Among my Great Aunt Winifred's photos were a few striking images of firefighters fighting to save a burning building. For over a year I have been trying to For over a year I have been trying to determine what building, when the photos were captured, and why did she take them?
Last September, I was visiting with my sister who has our grandmother Hilda's photo album from the mid 1910s to 1920s. While scanning it, and every other genealogy clue she had available, I stumbled upon a similar photo in the album, except this one was labeled. Lafayette School Fire - Winter 1922.
I have tried to find why the Lafayette School was important to Hilda and Winifred as both had photos of the fire, but I have been unable to uncover a direct connection. They were both employed with the Salt Lake City Board of Education, so perhaps it was sentimental.
I have most of Hilda's report cards and none indicate she attended the school. I have not yet found Winifred's report cards so perhaps she did, though doubtful. There were also a few mentions in old Salt Lake Tribunes that teacher's certificate examinations were held at Lafayette School, perhaps Hilda & Winifred took their exams there?
There was little information I could find about the school online, yet there was just enough.
The Lafayette School was located at 135 North State Street. It was a four story structure located on the NW hillside of State Street, just north of N. Temple. In the early morning of January 20, 1922, a fire of unknown origin gutted the building.
Excerpt from Public Documents State of Utah 1905 Message of the Governor of Utah to the Sixth Session of the State Legislature of Utah, p. 52. Available on Google Books
At the beginning of the school year the Lafayette School was opened in a commodious modern structure located on State Street between First North and North Temple streets. It has eighteen large classrooms, a library, recitation rooms, several storerooms, a large office for the principal, and assembly room that will seat about four hundred fifty persons, a manual training room and splendidly equipped boiler and toilet rooms. It is built of red brick with a substantial red sand stone foundation, and it has a hardwood finish throughout. Heating and ventilating are most successfully combined in a plant that is conceded to be one of the very best available. Single and adjustable desks and seats have been furnished for the entire building. The Lafayette School was constructed at an approximate cost of $165,000. It stands as a monument to the industry and ability of the Superintendent of Buildings, the late William Pinney, who planned and built it.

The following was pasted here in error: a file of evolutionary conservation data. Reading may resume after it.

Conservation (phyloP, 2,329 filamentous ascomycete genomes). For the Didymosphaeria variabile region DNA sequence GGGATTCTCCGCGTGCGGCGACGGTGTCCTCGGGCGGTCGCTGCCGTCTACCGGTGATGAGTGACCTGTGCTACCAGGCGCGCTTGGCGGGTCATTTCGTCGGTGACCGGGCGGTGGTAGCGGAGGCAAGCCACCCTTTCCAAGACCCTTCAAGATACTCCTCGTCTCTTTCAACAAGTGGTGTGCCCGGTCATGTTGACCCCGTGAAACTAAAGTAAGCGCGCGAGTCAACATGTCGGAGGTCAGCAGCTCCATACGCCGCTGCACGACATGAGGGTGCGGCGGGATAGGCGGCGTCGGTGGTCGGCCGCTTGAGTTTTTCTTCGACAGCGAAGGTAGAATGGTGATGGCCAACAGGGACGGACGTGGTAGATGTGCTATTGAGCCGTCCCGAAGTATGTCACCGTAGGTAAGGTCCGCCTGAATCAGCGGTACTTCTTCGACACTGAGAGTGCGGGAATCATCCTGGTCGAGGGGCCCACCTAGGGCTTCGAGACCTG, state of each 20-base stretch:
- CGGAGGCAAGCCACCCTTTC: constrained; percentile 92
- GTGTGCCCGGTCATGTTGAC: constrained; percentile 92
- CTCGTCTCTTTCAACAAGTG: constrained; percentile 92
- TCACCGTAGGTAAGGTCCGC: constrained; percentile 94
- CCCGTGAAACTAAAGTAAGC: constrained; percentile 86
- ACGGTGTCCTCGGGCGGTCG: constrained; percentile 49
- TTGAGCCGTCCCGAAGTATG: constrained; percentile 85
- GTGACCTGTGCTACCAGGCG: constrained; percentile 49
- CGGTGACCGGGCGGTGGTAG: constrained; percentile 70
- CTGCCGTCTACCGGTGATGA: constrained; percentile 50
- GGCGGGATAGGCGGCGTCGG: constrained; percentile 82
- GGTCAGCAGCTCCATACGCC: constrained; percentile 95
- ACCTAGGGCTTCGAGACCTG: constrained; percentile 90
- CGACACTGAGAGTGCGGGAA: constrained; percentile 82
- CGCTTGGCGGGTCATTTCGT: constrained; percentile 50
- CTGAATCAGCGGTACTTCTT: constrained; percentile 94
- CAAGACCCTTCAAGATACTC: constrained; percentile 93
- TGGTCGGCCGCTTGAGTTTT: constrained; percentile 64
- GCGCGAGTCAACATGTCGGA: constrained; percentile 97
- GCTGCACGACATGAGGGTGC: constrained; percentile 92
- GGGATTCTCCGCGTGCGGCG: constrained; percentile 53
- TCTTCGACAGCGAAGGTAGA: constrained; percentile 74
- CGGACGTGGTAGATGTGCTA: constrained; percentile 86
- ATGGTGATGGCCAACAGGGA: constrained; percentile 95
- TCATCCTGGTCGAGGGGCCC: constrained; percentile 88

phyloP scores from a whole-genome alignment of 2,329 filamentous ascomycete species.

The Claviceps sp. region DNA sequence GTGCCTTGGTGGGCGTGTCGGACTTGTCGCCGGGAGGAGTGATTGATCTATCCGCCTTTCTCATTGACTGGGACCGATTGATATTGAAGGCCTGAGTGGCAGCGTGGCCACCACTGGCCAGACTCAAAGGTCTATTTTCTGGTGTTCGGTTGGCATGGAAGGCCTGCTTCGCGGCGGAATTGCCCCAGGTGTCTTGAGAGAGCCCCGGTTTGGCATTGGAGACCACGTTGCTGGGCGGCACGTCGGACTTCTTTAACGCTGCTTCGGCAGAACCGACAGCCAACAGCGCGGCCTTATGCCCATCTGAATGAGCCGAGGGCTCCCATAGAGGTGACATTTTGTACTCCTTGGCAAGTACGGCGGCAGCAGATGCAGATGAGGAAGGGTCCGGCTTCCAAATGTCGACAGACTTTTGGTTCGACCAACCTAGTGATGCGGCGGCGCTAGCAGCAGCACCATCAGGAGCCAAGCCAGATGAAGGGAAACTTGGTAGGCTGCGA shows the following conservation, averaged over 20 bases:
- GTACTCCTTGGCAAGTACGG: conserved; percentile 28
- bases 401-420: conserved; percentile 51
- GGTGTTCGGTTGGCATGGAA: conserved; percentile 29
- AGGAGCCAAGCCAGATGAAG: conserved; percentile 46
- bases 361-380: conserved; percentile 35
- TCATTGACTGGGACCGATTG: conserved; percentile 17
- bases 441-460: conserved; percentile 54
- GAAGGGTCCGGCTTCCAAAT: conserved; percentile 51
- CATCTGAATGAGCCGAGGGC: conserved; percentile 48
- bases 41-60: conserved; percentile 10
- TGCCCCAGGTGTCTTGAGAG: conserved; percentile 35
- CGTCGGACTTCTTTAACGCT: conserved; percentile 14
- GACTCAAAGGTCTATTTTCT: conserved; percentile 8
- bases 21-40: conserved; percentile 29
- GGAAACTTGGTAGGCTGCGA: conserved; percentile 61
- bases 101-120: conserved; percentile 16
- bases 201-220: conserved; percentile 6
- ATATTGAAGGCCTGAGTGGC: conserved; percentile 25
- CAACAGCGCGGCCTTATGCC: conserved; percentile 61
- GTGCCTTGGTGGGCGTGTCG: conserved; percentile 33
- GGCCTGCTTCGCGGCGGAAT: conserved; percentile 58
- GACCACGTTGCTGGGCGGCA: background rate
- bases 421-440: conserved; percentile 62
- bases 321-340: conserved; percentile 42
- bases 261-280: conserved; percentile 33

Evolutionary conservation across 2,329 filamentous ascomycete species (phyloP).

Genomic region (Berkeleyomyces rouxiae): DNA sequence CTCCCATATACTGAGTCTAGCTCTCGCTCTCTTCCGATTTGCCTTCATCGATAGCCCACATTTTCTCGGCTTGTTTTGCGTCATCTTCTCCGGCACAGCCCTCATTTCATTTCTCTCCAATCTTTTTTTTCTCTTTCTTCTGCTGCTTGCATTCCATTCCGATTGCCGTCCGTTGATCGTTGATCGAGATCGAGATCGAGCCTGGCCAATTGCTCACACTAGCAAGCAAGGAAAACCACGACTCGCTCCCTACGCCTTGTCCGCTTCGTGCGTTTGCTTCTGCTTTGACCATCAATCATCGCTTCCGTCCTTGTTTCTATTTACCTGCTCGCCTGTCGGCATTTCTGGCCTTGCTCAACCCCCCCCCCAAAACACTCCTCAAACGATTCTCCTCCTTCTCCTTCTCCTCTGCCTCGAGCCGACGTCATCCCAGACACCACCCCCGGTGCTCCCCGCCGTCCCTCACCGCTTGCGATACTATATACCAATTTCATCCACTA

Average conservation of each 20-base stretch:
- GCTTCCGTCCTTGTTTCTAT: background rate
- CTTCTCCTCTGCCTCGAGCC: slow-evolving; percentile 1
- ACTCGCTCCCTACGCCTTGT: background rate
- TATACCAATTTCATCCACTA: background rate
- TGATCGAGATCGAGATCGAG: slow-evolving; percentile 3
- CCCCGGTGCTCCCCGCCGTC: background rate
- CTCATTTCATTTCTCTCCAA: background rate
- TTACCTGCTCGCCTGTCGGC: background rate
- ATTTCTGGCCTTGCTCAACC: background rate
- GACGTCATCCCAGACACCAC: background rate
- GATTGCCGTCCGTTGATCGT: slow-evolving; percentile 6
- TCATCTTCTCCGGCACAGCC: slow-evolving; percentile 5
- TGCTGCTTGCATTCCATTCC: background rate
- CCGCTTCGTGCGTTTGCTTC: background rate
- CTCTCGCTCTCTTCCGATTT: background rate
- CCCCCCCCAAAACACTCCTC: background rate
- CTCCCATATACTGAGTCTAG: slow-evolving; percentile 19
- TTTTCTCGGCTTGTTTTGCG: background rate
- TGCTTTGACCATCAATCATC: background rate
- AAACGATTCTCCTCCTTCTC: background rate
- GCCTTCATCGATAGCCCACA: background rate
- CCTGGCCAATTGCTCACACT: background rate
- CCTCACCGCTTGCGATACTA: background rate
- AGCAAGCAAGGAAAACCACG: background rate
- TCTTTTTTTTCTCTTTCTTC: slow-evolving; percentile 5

...At noon yesterday the Lafayette School was a hollow shell, covered with huge icicles which even the heat contained in the brick walls could not melt. With the exception of one company, held at the central station for emergency calls, all of the fire apparatus was at work at the scene at one time.
Children of the neighborhood, pupils of the school assisted in distributing hot coffee to the firemen, but throughout their work they could not repress their feelings over the fact that there would be no school bell to call them to the classrooms at 9 o'clock in the morning...
In the same paper there was also mention that "To replace the structure gutted by fire will require the expenditure of $200,000 or more." And "The attendance at the school was over seven hundred and with crowded institutions of learning, Salt Lake is somewhat distressed in making arrangements to care for the youngsters who have been deprived of a home of learning."
You can see a beautiful image of the icicle covered classroom on the Utah State Historical Society website here.
These images are just so hauntingly beautiful. I've noticed that Winifred had a strong eye for capturing a moment and I suspect that she took all of these, but I am not positive. There is a small emboss at the bottom of the images "Hopkins Photos." I think that is where she had the images enlarged. I have not been able to find any records for a Hopkins Photos in SLC. I'm also on the hunt for the negatives which might eventually show up among all the boxes I have.
Other images I have found of the school:
I do wish there was more to report, but this was all I could find. As always, if anyone has more to share, please comment or send me an email and I'll update the post.
Until Next Time, Happy Genealogy Hunting!